I don’t get it
(huff) If font-size can scale proportionately to the width of the viewport consistently across all modern browsers IE9+ without breaking zoom accessibility, design constraints will be significantly reduced.
But you still need media queries?
Yes but you’re not getting it, it’s more predictable this way. There’s far less overflows, collisions and static elements to worry about. Media query usage would be more about design preference and far less for fixing things.
- Mobile (portrait)
- Large (landscape) -> Media Queries
- high-res tablets (iPad Pro etc)(portrait) -> Media Quereis (Minimal like root font size)
Generally with Responsive Design as we know it today
- Small (portrait)
- Medium (portrait) -> Media Queries
- Large (landscape) -> Media Queries
- Small (landscape) -> Media Queries
- Medium (landscape) -> Media Queries
- XL (landscape) -> Media Queries
- XXL (landscape) -> Media Queries
The reason you don’t need to tweak a large design for different resolutions when designing for scale is simply because…
A Scalable Design Has No Side-Effects
What you see is what you get. Viewing the site at 900px wide vs viewing it at 2560px wide will not give you any hidden surprises. Growth should be linear and you should have the freedom to add media queries on top of such foundation.
MIMETIC — Scalable Fonts and Zoom Detection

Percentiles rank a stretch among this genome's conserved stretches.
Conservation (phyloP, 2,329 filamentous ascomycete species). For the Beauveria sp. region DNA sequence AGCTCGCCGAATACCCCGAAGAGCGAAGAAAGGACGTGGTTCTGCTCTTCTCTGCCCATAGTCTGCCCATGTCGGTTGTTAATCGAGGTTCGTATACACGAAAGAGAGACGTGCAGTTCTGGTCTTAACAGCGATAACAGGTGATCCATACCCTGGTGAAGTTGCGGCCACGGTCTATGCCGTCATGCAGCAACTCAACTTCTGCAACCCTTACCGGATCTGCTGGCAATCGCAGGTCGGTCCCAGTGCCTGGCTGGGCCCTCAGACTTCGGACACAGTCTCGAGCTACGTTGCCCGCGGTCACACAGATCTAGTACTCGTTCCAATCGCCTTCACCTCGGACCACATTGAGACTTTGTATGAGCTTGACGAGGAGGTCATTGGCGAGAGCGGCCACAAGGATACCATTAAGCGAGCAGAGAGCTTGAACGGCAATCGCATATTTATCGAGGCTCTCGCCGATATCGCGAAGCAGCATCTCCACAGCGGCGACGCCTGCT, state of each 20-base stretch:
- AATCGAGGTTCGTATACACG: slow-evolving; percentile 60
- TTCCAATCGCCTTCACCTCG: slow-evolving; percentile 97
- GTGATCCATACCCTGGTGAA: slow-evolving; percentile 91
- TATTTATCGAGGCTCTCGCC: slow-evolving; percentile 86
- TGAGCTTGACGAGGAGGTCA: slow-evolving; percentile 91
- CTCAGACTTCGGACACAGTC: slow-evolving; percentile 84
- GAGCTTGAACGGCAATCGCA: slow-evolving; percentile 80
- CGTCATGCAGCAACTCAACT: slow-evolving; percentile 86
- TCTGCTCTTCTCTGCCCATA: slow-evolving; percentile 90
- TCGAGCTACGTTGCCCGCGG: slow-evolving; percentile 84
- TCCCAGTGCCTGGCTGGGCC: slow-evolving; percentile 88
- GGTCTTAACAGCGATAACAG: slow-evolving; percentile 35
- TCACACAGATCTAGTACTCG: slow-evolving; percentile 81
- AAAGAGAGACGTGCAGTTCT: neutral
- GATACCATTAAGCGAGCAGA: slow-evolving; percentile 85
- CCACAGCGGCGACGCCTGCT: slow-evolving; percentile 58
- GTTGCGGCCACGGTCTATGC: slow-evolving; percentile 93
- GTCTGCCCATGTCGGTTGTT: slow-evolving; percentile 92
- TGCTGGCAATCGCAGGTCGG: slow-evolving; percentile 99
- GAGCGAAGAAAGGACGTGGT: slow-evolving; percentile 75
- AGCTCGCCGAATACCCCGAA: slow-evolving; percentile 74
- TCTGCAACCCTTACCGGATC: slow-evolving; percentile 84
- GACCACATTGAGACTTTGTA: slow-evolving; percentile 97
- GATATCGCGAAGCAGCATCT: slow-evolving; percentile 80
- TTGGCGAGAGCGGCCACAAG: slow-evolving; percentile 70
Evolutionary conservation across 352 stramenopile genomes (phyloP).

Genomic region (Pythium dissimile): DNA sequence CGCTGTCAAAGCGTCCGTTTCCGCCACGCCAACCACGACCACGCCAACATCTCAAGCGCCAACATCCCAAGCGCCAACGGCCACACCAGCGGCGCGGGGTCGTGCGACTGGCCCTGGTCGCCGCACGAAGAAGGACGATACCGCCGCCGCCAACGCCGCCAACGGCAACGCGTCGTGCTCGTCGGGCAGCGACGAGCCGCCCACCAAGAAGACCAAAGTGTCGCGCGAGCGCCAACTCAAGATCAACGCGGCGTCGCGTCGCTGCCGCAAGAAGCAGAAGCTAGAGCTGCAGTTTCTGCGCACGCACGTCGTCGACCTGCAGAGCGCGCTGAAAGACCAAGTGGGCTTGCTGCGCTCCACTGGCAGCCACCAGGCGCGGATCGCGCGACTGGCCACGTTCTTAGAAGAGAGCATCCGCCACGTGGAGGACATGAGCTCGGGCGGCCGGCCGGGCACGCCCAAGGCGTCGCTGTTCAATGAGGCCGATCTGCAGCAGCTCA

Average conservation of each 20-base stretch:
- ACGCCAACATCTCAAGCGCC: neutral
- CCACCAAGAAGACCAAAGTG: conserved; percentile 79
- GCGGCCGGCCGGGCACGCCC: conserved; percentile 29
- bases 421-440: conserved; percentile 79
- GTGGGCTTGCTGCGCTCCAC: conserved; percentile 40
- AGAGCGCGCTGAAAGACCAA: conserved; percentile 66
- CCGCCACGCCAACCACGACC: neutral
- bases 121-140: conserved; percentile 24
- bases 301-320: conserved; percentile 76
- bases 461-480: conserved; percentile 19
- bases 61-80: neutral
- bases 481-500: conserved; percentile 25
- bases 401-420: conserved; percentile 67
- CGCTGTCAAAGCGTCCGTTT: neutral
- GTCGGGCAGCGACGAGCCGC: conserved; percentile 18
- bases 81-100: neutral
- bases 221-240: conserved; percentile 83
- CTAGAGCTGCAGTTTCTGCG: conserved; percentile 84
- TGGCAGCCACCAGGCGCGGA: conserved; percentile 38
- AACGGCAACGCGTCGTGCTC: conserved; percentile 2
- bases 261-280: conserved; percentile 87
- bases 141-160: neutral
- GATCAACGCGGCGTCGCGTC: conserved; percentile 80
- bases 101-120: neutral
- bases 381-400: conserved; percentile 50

The first thing I must point out about MIMETIC is that…
- Cross browser compatibility is No 1 priority.
- No browser sniffing or user agent detection.
- There is Zero lock-in. You do not need to scrap your CSS if removed. Because a fluid design can conform to a static design.
- You can also drop MIMETIC within an existing design that uses REM units and it will automatically scale.
- Test it out with Zurb Foundation templates, no tweaking required.
- It’s light weight. Less than 2.5kb gzipped, ES, CJS and UMD and only has the features it needs.
BTW, I have to give thanks to Browserstack for providing cross-browser support.
Now let me tell you what it does…
MIMETIC scales relative font units to the viewport, without breaking the browser’s zoom and it detects the zoom level for all browsers IE9+.
- Scales relative units
- Detects the browser’s zoom level (Apparently Not possible?)
- That’s it!
You can improve accessibility on zoom or even let the user know they are viewing the browser in zoom.
- Safari 6.2+
- Every other modern browser, tablet, mobile etc.
When using MIMETIC the rules change. With Scalable Design there are no textual boundary collisions and all elements scale proportionately by default, thus working against the major caveats of the box model.
There are a few things I discovered to make this library possible:
- Changing the root font-size only and only relying on relative units.
- Calculating and normalising the devicePixelRatio from the user’s client device widths even when the DPR it’s not available or not behaving as expected.
- Differentiating between the window resize and zoom by knowing if the devicePixelRatio changed last or not.
- Calculating the defautDevicePixelRatio.
- Fire on orientation change.
- IE logicalXDPI & deviceXDPI values.
- Keep it simple: Option to use viewport units for mobile (Doesn't break zoom on mobile)
- False hope
The scariest discovery is that there was nothing stopping a viable solution being made several years ago, all the way since IE6. Just a decade late.
Are you suggesting that every website should scale?
Not exactly, it’s not that black and white. I am aware that every website could be made/ designed to scale but it depends on the viability of a solution.
Open to suggestions
Tell me your POV on this topic, I made this article as an attempt to answer the “why” part of the discussion, as well as to show off a practical scalable font solution.
Thanks for the read. Here’s some Magritte…